CT800 – Vancouver

This is a game between the CT800 and the Mephisto Vancouver, rated at around ELO 2200. Both play at 30 seconds per move.

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[White "CT800"]
[Black "Mephisto Vancouver"]
[Opening "Slav Defence"]
[WhiteElo "2100"]
[BlackElo "2200"]
[Date "2016.08.23"]
[Result "1-0"]
[TimeControl "1/30"]

1. d4 d5 2. c4 c6 {Slav Defence.} 3. Nc3 dxc4 4. Nf3 b5
5. a4 b4 6. Ne4 Nf6 7. Nxf6+ exf6 8. e3 Be6 {Qd5 would
have been better.} 9. Bd2 c5 10. Rc1 cxd4 {Nc6 was better.}
11. Nxd4 Bd5 {Be7 was better.} 12. Bxc4 Bxc4 13. Rxc4 Nd7
14. Nc6 Qb6 15. Re4+ Ne5 16. Nxe5 fxe5 17. Rxe5+ Be7
18. Qg4 Qf6  {The queen should have gone to b6, but it is
already lost.} 19. Qe4 Rb8 20. Bxb4 Rxb4 21. Qa8+ Kd7
22. Qxa7+ Kd8  23. Rd5+ Bd6 24. Qa8+ Ke7 25. Qxh8 Rxb2
26. O-O Qg6 {Putting the queen on h6 would have offered
longer resistance.} 27. Qa8 Qf6 28. a5 Bb8 29. a6 Qh6
30. g3 Qb6 31. Rfd1 Qc7 32. Rd8 g6 33. Qd5 Kf6 34. Rd7
Qxd7 35. Qxd7 Ra2 36. Qd8+ Kg7 {Black resigned.} 1-0

    CT800 vs. Mephisto Vancouver

1.   d2-d4   d7-d5 (Slav Defence)
2.   c2-c4   c7-c6
3.  Nb1-c3   d5xc4
4.  Ng1-f3   b7-b5
5.   a2-a4   b5-b4
6.  Nc3-e4  Ng8-f6
7.  Ne4xf6+  e7xf6
8.   e2-e3  Bc8-e6 (Qd5 would have been better.)
9.  Bc1-d2   c6-c5
10. Ra1-c1   c5xd4 (Nc6 was better.)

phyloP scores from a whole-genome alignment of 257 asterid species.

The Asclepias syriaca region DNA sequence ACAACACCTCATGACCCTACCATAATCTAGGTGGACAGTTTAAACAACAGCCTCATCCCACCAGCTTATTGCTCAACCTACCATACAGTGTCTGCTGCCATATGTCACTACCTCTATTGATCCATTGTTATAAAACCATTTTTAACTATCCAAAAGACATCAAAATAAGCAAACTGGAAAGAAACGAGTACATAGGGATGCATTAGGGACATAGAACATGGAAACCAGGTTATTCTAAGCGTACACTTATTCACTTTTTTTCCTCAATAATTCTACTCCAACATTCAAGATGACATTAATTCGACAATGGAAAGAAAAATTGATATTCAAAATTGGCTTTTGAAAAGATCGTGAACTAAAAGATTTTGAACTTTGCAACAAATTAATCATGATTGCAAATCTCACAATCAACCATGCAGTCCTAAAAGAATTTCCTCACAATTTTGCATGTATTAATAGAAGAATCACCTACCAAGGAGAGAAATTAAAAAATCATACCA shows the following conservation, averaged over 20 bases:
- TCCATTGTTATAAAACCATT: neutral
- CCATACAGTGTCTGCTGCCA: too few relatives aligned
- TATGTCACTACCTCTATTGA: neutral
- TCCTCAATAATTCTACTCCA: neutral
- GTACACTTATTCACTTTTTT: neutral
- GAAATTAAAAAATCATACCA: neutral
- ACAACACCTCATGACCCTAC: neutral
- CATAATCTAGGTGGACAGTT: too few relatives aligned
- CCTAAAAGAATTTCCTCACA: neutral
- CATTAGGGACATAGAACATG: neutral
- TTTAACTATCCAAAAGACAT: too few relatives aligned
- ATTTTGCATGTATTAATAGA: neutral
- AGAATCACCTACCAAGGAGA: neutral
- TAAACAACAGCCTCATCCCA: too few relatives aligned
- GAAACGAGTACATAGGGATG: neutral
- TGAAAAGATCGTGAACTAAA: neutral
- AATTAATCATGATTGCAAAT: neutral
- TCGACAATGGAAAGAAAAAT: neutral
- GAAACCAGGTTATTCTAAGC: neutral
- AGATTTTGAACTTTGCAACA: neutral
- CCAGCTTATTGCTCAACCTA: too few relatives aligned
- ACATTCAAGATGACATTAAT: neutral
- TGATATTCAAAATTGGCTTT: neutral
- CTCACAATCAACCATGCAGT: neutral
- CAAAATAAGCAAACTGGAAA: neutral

11. Nf3xd4  Be6-d5
12. Bf1xc4  Bd5xc4
13. Rc1xc4  Nb8-d7
14. Nd4-c6  Qd8-b6
15. Rc4-e4+ Nd7-e5
16. Nc6xe5   f6xe5
17. Re4xe5+ Bf8-e7
18. Qd1-g4  Qb6-f6 (The queen should have gone to b6,
                    but it is already lost.)
19. Qg4-e4  Ra8-b8
20. Bd2xb4  Rb8xb4
21. Qe4-a8+ Ke8-d7
22. Qa8xa7+ Kd7-d8
23. Re5-d5+ Be7-d6
24. Qa7-a8+ Kd8-e7
25. Qa8xh8  Rb4xb2
26.    0-0  Qf6-g6 (Putting the queen on h6 would have
                    offered longer resistance.)
27. Qh8-a8  Qg6-f6
28.  a4-a5  Bd6-b8
29.  a5-a6  Qf6-h6
30.  g2-g3  Qh6-b6
31. Rf1-d1  Qb6-c7
32. Rd5-d8   g7-g6
33. Qa8-d5  Ke7-f6
34. Rd8-d7  Qc7xd7
35. Qd5xd7  Rb2-a2
36. Qd7-d8+ Kf6-g7
 (Black resigned.)

Here is the game in PGN notation.

Actually, I wanted to demonstrate a CT800 loss, against an opponent I consider as superior. However, the CT800 refused to just do me the favour and lose.

This game begins as a Slav Defence until suddenly the Vancouver starts thinking that the Queen’s Gambit is a real gambit.

The conventional wisdom is that Black may take the pawn and would like to keep it, but is not able to do so. Trying to hold on will usually bring down all kinds of nasty things upon Black if White plays correctly, and this game is no exception.

Besides, a major point of the Slav Defence is that Black wants White to take on d5, which enables Black to take back with the pawn on c6. The Vancouver keeps the awkward c6 pawn, takes the non-gambit, and hell breaks loose.

The Vancouver just loses its touch and makes some suboptimal moves here and there, but the overall problem is the total lack of perspective.

The CT800 uses its development advantage, drives the black king around and scores the game without committing an error. The Vancouver rather resigns than facing a hopeless endgame.